Many times I would try to call him to share a moment, sadness about an interview I had for a job I hadn’t gotten, or a great offer I had received, but he was unavailable – until he wanted to see me. Sometimes months passed. I succumbed, even after minutes of being upset with him. I convinced myself that he loved me, he was just really busy.

How easy it is for people in love to live in delusion. I agreed with the Latin expression, amantes sunt amentes: lovers are lunatics. How else would any reasonable person accept such hogwash explanations from another human who claimed he loved her? But those in love forgot that no one was really always too busy, it was a matter of how much of a priority one really was to another.

I went to see him on his request, as usual, dressed to kill, my breasts packed in a tight top with my ample backside in skimpy shorts. I wasn’t a fan of that style of clothes, but he loved it when I wore them. I had clothes packed for the weekend and told my aunt I was staying over at my friend Naa’s house.
“Kwakyewaa, so you mean it’s Naa you are visiting dressed like this?”
“Of course, I need to find a boyfriend before you start sending me to prayer meetings for a husband.” We laughed and I left.

He was at his desk studying some documents when I walked in. This was every young ladies’ dream. A hardworking, successful, financially sound young man. Men knew this, and the cunning ones strung a number of women along, acting single and promising marriage. He got up to hug me, desire all over his face and sat down again with a puppy dog look.

“What’s wrong?” I asked, ready to play the loving girlfriend.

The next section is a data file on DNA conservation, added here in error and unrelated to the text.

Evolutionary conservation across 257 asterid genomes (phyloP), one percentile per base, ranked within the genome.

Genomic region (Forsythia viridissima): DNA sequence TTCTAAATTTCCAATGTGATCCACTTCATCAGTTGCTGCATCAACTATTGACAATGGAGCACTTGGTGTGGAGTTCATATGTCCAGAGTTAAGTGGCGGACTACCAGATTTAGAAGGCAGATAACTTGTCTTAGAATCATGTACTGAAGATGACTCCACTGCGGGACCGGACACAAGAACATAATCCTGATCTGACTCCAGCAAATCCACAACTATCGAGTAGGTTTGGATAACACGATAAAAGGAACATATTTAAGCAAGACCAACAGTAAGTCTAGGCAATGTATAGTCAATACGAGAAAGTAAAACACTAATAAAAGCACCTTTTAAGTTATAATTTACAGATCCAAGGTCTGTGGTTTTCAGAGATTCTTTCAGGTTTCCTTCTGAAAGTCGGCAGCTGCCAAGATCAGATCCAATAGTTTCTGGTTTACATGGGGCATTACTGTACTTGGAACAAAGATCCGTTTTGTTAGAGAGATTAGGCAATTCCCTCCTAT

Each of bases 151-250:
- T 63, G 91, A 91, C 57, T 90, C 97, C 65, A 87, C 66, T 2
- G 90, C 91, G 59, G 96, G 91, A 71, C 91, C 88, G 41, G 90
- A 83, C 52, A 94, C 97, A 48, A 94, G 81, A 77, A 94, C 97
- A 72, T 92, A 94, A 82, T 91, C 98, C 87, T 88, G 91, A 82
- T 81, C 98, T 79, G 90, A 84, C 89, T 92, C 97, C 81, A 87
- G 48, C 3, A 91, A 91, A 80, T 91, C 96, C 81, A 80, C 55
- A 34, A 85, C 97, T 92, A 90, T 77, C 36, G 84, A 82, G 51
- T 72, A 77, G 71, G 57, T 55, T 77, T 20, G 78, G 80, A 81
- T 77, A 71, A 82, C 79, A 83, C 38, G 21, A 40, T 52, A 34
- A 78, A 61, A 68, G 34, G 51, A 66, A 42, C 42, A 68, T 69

“I miss my sister. I haven’t seen her in a while.”
“Ohh that’s too bad, why don’t you invite her over?” I asked, looking at the paper boards he had clipped to his walls.
“She doesn’t know this place, she’s never been here.”

On my face was a sympathetic smile, but my heart was beating twice its rate, my mind making calculations so fast I wondered how I got a B in my Basic Statistics course in uni. My mind flashed back to when I had visited the last time and walked into his bathroom to use the toilet. There had been a bucket filled with ladies’ underwear. He had told me they belonged to his sister, who was staying over during her vacation but had gone to their parents home for the weekend. Obviously, he had forgotten this.
“Your sister has never been here?” I deserved a medal for being able to sound so cool when I was boiling inside.
“Never,” he responded, unaware what he had just walked into.
Why did women fall for this? I wondered why a lady would point out to a friend a celebrity was merely interested in sleeping with her while, if the situation was reversed, the lady would believe the celebrity really did love her, even if he was married. Every other person was silly until it happened to us.
I gave Kwasi a hug and it wasn’t long before he started kissing me. I felt his passion heating up, just as I wanted. I waited for a few minutes until he had pulled his shorts down, his hand searching for my zipper, and then I pushed him away.

“What’s wrong?” he asked, his face contorted with passion and confusion. I could have laughed if I wasn’t so annoyed.

“Nothing. I’m leaving.” I said. I was already at the door.
“Why?” he asked, trying to tug his shorts back on.